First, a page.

Pope Francis: Politics and Society - This is the title of a new book available today by researcher Dominique Wolton, based on his meetings with Pope Francis over the past year. Wolton is a 70-year-old French sociologist and expert in media and political communication.
Between February 2016 and February 2017, the Pope granted 12 interviews to Wolton and is the basis of this 400 page book. It provides some very personal insights on the Pope’s thoughts on a variety of topics and even reveals that the Pope consulted a Jewish psychoanalyst once a week for six months when he was 42 years old. He conveyed that it “helped him at that moment in his life…when he needed to clarify things.” This is among some of the personal details the Pope disclosed.
He talks about subjects including the migrant crisis, pedophile priests, “the fear” that is gripping Europe today, politics and religion, dialogue between religions, globalization, the inequalities in today’s world, ecology, relations with Islam, fundamentalism, ecumenism, the family, communion for the divorced and remarried, joy and much else. At the moment, this 432-page book is only available in French and can be purchased on Amazon.fr.
In Colombia, where more than 1,000 Catholics are asking the Church to seek forgiveness for the role it played during the 50 year civil war that took the lives of over 200,000 people and left millions of victims. Some Catholics in that country say that the Church persecuted people for holding unpopular political opinions, and often placed itself at the right hand of power, rather than alongside the poor and oppressed.
Now, a collective of Catholic priests, religious and laity have publicly asked forgiveness for the Church's role in this civil war. Still, more than 1,000 Catholics have signed a letter calling for the Church to officially request forgiveness.
Several hundred Catholics attended the Mass in central Bogota early this month, asking for forgiveness from victims, who spoke of political persecution or of the Church failing to intervene, as death squads, paramilitaries, drug traffickers and military officials carried out violence against civilians in Colombia.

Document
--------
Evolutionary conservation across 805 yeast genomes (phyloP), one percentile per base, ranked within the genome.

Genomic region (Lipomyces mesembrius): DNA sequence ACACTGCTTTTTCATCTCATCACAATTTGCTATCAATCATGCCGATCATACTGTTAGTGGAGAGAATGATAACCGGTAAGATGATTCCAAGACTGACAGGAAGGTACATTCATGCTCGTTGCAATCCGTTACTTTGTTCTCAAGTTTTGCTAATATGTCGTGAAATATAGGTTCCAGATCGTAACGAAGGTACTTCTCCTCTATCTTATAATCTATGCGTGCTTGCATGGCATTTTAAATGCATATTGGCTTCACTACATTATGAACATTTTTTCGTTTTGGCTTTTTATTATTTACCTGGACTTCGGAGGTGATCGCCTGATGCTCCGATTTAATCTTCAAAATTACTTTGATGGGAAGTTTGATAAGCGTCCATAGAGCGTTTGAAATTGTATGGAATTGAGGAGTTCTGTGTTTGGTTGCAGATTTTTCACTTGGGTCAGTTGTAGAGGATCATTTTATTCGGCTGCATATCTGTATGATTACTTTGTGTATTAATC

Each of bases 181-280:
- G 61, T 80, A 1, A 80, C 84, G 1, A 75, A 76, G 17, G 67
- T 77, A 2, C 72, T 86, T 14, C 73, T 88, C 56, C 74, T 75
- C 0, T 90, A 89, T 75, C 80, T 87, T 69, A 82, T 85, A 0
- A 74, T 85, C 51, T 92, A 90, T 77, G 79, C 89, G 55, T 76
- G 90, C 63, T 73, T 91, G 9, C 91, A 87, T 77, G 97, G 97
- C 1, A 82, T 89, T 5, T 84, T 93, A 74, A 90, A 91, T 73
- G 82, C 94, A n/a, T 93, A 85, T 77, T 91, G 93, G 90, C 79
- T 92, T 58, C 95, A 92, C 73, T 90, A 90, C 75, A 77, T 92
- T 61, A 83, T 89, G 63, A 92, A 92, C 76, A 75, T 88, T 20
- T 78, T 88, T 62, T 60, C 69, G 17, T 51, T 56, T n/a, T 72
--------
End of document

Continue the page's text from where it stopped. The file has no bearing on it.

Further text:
Pope Francis arrives in Colombia today after the signing of a peace deal between the Colombian government and the Revolutionary Armed Forces last November. The Papal five-day trip is intended to promote peace and reconciliation.
In the US, the announced end to the DACA program, is being called "re-prehensible" by the U.S. Conference of Catholic Bishops.
A statement issued by the US Bishops yesterday, condemns the action taken by the US government and calls it “reprehensible" and that it "causes unnecessary fear" for the youths and their families. The bishops have called on the president to keep the program, telling DACA recipients that "You are children of God and welcome in the Catholic Church. The Catholic Church supports you and will advocate for you."
US Attorney General, Jeff Sessions announced yesterday, that the Deferred Action for Childhood Arrivals program, also known as DACA is "being rescinded" by President Trump, thus leaving some 800,000 youth, brought illegally to the U.S. as minors, in peril of deportation and of losing permits that allow them to work.
The Department of Homeland Security will immediately stop accepting applications to the DACA program. However, current recipients will not be affected until March 5, which Sessions says, “will give a time period for Congress to act - should it choose to do so."
And finally, in Ireland, Irish Catholics are praying and preparing for their role in hosting the upcoming 2018 World Meeting of Families. This report now from CNS:
That's all for today. Join us again tomorrow, when we bring you more news and stories from the Perspectives of a Catholic lens.
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